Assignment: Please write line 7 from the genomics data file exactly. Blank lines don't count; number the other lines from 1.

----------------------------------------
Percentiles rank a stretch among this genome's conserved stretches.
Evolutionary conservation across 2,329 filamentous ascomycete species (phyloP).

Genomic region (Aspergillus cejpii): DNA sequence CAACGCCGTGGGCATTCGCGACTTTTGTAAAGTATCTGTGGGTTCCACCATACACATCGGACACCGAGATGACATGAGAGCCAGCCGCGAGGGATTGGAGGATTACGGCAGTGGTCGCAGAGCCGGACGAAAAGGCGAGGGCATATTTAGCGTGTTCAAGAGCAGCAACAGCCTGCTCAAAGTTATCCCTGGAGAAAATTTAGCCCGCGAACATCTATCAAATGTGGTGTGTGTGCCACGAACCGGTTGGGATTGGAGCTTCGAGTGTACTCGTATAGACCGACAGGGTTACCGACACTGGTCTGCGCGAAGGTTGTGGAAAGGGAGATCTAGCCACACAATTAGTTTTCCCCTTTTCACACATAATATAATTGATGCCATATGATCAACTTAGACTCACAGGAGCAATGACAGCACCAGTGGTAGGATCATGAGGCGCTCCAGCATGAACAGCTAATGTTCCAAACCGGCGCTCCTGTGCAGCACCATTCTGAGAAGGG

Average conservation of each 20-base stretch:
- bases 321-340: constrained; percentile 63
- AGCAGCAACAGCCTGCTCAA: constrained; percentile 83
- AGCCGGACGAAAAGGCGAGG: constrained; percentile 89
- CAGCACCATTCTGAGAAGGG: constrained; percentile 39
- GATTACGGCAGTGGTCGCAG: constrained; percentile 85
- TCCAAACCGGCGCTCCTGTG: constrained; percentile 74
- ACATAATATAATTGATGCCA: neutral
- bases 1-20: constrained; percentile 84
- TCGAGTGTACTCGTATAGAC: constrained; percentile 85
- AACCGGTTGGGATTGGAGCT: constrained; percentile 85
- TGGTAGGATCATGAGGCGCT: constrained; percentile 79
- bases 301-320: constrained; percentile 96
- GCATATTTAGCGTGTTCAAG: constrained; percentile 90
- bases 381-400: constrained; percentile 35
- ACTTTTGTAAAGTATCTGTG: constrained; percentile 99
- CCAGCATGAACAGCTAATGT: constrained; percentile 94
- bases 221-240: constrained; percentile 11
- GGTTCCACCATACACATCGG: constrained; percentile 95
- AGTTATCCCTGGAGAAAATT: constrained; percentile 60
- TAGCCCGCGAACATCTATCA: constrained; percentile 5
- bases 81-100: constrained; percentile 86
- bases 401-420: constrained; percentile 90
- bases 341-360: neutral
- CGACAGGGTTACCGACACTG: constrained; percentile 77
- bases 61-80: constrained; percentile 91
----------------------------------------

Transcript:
- AGCCGGACGAAAAGGCGAGG: constrained; percentile 89